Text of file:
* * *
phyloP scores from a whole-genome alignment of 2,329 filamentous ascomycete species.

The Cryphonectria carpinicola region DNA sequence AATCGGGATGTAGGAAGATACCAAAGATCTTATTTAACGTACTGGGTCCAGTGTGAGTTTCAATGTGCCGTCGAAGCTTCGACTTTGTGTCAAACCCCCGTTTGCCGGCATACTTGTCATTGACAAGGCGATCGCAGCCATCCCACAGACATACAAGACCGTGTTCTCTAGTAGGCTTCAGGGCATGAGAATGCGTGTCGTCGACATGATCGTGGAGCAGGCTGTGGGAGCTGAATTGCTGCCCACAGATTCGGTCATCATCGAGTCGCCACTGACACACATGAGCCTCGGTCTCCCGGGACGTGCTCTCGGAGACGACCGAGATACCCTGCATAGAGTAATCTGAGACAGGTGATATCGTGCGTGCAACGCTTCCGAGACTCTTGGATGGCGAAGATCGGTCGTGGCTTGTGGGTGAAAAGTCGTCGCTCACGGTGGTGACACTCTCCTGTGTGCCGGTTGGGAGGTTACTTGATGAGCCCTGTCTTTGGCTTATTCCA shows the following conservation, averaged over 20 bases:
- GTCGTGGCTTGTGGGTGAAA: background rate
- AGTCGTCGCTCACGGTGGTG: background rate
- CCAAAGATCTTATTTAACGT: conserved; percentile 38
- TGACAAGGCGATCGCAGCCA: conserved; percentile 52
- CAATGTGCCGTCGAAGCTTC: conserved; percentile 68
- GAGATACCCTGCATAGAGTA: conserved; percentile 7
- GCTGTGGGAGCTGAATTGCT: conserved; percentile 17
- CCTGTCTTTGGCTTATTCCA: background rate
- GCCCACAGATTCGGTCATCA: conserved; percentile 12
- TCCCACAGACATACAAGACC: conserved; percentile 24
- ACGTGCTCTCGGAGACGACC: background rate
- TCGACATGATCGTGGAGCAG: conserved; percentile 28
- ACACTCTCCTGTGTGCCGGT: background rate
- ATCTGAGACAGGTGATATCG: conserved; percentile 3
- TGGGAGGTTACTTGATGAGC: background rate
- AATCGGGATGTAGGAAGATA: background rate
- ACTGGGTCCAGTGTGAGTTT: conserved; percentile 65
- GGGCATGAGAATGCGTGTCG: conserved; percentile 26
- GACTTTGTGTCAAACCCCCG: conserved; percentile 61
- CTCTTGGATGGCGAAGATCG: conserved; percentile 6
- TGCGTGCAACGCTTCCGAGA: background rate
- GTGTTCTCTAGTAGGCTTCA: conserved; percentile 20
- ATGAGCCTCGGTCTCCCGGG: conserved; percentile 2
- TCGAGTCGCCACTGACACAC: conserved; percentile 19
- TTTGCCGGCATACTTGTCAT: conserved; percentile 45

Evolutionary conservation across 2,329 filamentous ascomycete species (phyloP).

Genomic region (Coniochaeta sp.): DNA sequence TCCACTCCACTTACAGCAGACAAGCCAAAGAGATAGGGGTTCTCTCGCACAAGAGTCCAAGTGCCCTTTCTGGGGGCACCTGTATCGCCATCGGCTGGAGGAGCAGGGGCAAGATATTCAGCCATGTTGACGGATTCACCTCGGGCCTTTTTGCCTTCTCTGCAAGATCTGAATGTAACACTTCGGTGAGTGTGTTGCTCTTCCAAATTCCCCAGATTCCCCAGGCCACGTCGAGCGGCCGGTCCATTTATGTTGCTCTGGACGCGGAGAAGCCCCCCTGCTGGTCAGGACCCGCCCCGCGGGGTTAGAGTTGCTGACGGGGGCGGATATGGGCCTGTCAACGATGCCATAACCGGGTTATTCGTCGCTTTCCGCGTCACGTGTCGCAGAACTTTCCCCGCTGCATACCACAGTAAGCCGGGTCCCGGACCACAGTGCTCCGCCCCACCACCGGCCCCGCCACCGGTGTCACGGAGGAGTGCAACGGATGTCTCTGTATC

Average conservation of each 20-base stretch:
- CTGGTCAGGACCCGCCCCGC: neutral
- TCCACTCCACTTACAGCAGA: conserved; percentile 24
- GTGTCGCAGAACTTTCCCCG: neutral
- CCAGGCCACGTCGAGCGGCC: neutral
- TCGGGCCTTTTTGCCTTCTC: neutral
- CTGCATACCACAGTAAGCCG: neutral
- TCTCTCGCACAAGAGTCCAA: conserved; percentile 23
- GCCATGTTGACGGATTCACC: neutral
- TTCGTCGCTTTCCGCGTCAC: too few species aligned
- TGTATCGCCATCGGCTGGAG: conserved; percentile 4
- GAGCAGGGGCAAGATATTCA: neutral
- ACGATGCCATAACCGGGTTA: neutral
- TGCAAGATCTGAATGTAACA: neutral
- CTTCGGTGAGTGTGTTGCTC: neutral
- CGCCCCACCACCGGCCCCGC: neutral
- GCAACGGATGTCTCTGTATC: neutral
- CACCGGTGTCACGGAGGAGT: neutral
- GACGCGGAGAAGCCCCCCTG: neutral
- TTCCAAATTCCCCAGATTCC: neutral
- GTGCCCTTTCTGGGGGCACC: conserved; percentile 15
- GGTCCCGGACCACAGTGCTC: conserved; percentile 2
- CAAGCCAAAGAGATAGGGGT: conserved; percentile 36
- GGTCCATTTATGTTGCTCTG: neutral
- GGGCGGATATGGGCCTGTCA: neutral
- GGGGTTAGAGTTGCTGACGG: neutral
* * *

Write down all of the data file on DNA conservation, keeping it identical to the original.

phyloP scores from a whole-genome alignment of 2,329 filamentous ascomycete species.

The Cryphonectria carpinicola region DNA sequence AATCGGGATGTAGGAAGATACCAAAGATCTTATTTAACGTACTGGGTCCAGTGTGAGTTTCAATGTGCCGTCGAAGCTTCGACTTTGTGTCAAACCCCCGTTTGCCGGCATACTTGTCATTGACAAGGCGATCGCAGCCATCCCACAGACATACAAGACCGTGTTCTCTAGTAGGCTTCAGGGCATGAGAATGCGTGTCGTCGACATGATCGTGGAGCAGGCTGTGGGAGCTGAATTGCTGCCCACAGATTCGGTCATCATCGAGTCGCCACTGACACACATGAGCCTCGGTCTCCCGGGACGTGCTCTCGGAGACGACCGAGATACCCTGCATAGAGTAATCTGAGACAGGTGATATCGTGCGTGCAACGCTTCCGAGACTCTTGGATGGCGAAGATCGGTCGTGGCTTGTGGGTGAAAAGTCGTCGCTCACGGTGGTGACACTCTCCTGTGTGCCGGTTGGGAGGTTACTTGATGAGCCCTGTCTTTGGCTTATTCCA shows the following conservation, averaged over 20 bases:
- GTCGTGGCTTGTGGGTGAAA: background rate
- AGTCGTCGCTCACGGTGGTG: background rate
- CCAAAGATCTTATTTAACGT: conserved; percentile 38
- TGACAAGGCGATCGCAGCCA: conserved; percentile 52
- CAATGTGCCGTCGAAGCTTC: conserved; percentile 68
- GAGATACCCTGCATAGAGTA: conserved; percentile 7
- GCTGTGGGAGCTGAATTGCT: conserved; percentile 17
- CCTGTCTTTGGCTTATTCCA: background rate
- GCCCACAGATTCGGTCATCA: conserved; percentile 12
- TCCCACAGACATACAAGACC: conserved; percentile 24
- ACGTGCTCTCGGAGACGACC: background rate
- TCGACATGATCGTGGAGCAG: conserved; percentile 28
- ACACTCTCCTGTGTGCCGGT: background rate
- ATCTGAGACAGGTGATATCG: conserved; percentile 3
- TGGGAGGTTACTTGATGAGC: background rate
- AATCGGGATGTAGGAAGATA: background rate
- ACTGGGTCCAGTGTGAGTTT: conserved; percentile 65
- GGGCATGAGAATGCGTGTCG: conserved; percentile 26
- GACTTTGTGTCAAACCCCCG: conserved; percentile 61
- CTCTTGGATGGCGAAGATCG: conserved; percentile 6
- TGCGTGCAACGCTTCCGAGA: background rate
- GTGTTCTCTAGTAGGCTTCA: conserved; percentile 20
- ATGAGCCTCGGTCTCCCGGG: conserved; percentile 2
- TCGAGTCGCCACTGACACAC: conserved; percentile 19
- TTTGCCGGCATACTTGTCAT: conserved; percentile 45

Evolutionary conservation across 2,329 filamentous ascomycete species (phyloP).

Genomic region (Coniochaeta sp.): DNA sequence TCCACTCCACTTACAGCAGACAAGCCAAAGAGATAGGGGTTCTCTCGCACAAGAGTCCAAGTGCCCTTTCTGGGGGCACCTGTATCGCCATCGGCTGGAGGAGCAGGGGCAAGATATTCAGCCATGTTGACGGATTCACCTCGGGCCTTTTTGCCTTCTCTGCAAGATCTGAATGTAACACTTCGGTGAGTGTGTTGCTCTTCCAAATTCCCCAGATTCCCCAGGCCACGTCGAGCGGCCGGTCCATTTATGTTGCTCTGGACGCGGAGAAGCCCCCCTGCTGGTCAGGACCCGCCCCGCGGGGTTAGAGTTGCTGACGGGGGCGGATATGGGCCTGTCAACGATGCCATAACCGGGTTATTCGTCGCTTTCCGCGTCACGTGTCGCAGAACTTTCCCCGCTGCATACCACAGTAAGCCGGGTCCCGGACCACAGTGCTCCGCCCCACCACCGGCCCCGCCACCGGTGTCACGGAGGAGTGCAACGGATGTCTCTGTATC

Average conservation of each 20-base stretch:
- CTGGTCAGGACCCGCCCCGC: neutral
- TCCACTCCACTTACAGCAGA: conserved; percentile 24
- GTGTCGCAGAACTTTCCCCG: neutral
- CCAGGCCACGTCGAGCGGCC: neutral
- TCGGGCCTTTTTGCCTTCTC: neutral
- CTGCATACCACAGTAAGCCG: neutral
- TCTCTCGCACAAGAGTCCAA: conserved; percentile 23
- GCCATGTTGACGGATTCACC: neutral
- TTCGTCGCTTTCCGCGTCAC: too few species aligned
- TGTATCGCCATCGGCTGGAG: conserved; percentile 4
- GAGCAGGGGCAAGATATTCA: neutral
- ACGATGCCATAACCGGGTTA: neutral
- TGCAAGATCTGAATGTAACA: neutral
- CTTCGGTGAGTGTGTTGCTC: neutral
- CGCCCCACCACCGGCCCCGC: neutral
- GCAACGGATGTCTCTGTATC: neutral
- CACCGGTGTCACGGAGGAGT: neutral
- GACGCGGAGAAGCCCCCCTG: neutral
- TTCCAAATTCCCCAGATTCC: neutral
- GTGCCCTTTCTGGGGGCACC: conserved; percentile 15
- GGTCCCGGACCACAGTGCTC: conserved; percentile 2
- CAAGCCAAAGAGATAGGGGT: conserved; percentile 36
- GGTCCATTTATGTTGCTCTG: neutral
- GGGCGGATATGGGCCTGTCA: neutral
- GGGGTTAGAGTTGCTGACGG: neutral